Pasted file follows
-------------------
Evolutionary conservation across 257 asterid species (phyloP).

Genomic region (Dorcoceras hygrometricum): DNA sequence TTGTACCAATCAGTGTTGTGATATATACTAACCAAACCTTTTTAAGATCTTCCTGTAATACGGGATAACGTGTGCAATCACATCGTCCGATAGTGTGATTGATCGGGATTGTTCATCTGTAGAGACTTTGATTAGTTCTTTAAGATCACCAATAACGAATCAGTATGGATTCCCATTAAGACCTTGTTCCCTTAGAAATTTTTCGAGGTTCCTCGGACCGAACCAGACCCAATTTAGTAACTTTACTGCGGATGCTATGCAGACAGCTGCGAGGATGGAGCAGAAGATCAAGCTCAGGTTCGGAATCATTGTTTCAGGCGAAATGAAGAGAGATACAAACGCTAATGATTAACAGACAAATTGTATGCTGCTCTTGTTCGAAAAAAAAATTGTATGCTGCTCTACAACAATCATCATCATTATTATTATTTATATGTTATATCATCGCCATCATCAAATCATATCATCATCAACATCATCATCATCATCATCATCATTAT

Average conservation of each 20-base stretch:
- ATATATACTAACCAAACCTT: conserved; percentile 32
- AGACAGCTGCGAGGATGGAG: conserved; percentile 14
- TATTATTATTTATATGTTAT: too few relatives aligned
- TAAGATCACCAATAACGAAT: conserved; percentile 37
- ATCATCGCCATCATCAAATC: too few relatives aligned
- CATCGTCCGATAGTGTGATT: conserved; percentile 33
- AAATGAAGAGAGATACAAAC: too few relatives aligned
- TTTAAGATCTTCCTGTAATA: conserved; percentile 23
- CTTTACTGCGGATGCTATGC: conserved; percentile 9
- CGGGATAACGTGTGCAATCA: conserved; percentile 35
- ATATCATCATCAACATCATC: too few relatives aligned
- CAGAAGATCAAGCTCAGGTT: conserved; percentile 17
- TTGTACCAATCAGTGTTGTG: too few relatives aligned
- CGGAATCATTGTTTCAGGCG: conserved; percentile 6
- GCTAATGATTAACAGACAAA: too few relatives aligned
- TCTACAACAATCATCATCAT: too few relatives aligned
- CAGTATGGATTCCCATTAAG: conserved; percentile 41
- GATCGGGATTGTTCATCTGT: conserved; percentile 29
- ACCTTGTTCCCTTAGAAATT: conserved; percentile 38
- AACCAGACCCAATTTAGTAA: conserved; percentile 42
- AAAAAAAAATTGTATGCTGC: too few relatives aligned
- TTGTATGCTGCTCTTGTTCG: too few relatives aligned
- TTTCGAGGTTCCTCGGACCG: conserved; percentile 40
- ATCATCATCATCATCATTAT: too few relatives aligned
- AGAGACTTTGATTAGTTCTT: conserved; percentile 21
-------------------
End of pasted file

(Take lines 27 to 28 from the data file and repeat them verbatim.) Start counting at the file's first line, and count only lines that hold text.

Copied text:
- ATCATCATCATCATCATTAT: too few relatives aligned
- AGAGACTTTGATTAGTTCTT: conserved; percentile 21